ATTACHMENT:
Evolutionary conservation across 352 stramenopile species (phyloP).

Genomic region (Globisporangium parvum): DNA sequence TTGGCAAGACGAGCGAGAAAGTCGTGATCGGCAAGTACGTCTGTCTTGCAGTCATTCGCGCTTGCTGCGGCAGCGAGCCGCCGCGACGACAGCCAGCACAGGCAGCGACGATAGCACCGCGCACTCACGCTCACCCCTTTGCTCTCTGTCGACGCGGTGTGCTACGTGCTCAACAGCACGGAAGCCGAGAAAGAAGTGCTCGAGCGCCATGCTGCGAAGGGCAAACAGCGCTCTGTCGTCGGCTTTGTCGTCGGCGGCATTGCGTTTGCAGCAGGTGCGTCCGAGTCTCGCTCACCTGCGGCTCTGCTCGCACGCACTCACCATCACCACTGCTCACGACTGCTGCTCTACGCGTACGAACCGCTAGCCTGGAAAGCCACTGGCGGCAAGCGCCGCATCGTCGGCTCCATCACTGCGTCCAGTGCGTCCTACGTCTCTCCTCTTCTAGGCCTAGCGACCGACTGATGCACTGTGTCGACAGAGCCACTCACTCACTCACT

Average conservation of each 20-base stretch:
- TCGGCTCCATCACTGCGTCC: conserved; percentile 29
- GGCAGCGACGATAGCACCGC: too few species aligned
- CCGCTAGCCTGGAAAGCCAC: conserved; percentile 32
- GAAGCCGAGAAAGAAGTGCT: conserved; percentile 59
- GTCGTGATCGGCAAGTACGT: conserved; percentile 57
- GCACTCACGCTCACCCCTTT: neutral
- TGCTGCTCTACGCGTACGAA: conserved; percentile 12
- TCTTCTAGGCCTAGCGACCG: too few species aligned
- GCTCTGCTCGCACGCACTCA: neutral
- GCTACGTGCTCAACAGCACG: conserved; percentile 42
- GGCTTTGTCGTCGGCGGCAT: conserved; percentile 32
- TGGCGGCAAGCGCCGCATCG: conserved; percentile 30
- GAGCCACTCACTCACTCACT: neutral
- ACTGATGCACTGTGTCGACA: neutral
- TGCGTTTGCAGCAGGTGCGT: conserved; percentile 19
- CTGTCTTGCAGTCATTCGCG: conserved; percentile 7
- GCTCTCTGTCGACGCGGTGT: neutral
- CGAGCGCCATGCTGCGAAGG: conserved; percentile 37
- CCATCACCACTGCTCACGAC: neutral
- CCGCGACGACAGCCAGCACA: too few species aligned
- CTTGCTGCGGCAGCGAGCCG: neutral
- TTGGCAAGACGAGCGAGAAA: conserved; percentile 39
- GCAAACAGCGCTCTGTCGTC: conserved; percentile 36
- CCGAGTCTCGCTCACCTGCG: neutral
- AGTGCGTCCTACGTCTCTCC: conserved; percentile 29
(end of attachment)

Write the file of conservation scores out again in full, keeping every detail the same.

Evolutionary conservation across 352 stramenopile species (phyloP).

Genomic region (Globisporangium parvum): DNA sequence TTGGCAAGACGAGCGAGAAAGTCGTGATCGGCAAGTACGTCTGTCTTGCAGTCATTCGCGCTTGCTGCGGCAGCGAGCCGCCGCGACGACAGCCAGCACAGGCAGCGACGATAGCACCGCGCACTCACGCTCACCCCTTTGCTCTCTGTCGACGCGGTGTGCTACGTGCTCAACAGCACGGAAGCCGAGAAAGAAGTGCTCGAGCGCCATGCTGCGAAGGGCAAACAGCGCTCTGTCGTCGGCTTTGTCGTCGGCGGCATTGCGTTTGCAGCAGGTGCGTCCGAGTCTCGCTCACCTGCGGCTCTGCTCGCACGCACTCACCATCACCACTGCTCACGACTGCTGCTCTACGCGTACGAACCGCTAGCCTGGAAAGCCACTGGCGGCAAGCGCCGCATCGTCGGCTCCATCACTGCGTCCAGTGCGTCCTACGTCTCTCCTCTTCTAGGCCTAGCGACCGACTGATGCACTGTGTCGACAGAGCCACTCACTCACTCACT

Average conservation of each 20-base stretch:
- TCGGCTCCATCACTGCGTCC: conserved; percentile 29
- GGCAGCGACGATAGCACCGC: too few species aligned
- CCGCTAGCCTGGAAAGCCAC: conserved; percentile 32
- GAAGCCGAGAAAGAAGTGCT: conserved; percentile 59
- GTCGTGATCGGCAAGTACGT: conserved; percentile 57
- GCACTCACGCTCACCCCTTT: neutral
- TGCTGCTCTACGCGTACGAA: conserved; percentile 12
- TCTTCTAGGCCTAGCGACCG: too few species aligned
- GCTCTGCTCGCACGCACTCA: neutral
- GCTACGTGCTCAACAGCACG: conserved; percentile 42
- GGCTTTGTCGTCGGCGGCAT: conserved; percentile 32
- TGGCGGCAAGCGCCGCATCG: conserved; percentile 30
- GAGCCACTCACTCACTCACT: neutral
- ACTGATGCACTGTGTCGACA: neutral
- TGCGTTTGCAGCAGGTGCGT: conserved; percentile 19
- CTGTCTTGCAGTCATTCGCG: conserved; percentile 7
- GCTCTCTGTCGACGCGGTGT: neutral
- CGAGCGCCATGCTGCGAAGG: conserved; percentile 37
- CCATCACCACTGCTCACGAC: neutral
- CCGCGACGACAGCCAGCACA: too few species aligned
- CTTGCTGCGGCAGCGAGCCG: neutral
- TTGGCAAGACGAGCGAGAAA: conserved; percentile 39
- GCAAACAGCGCTCTGTCGTC: conserved; percentile 36
- CCGAGTCTCGCTCACCTGCG: neutral
- AGTGCGTCCTACGTCTCTCC: conserved; percentile 29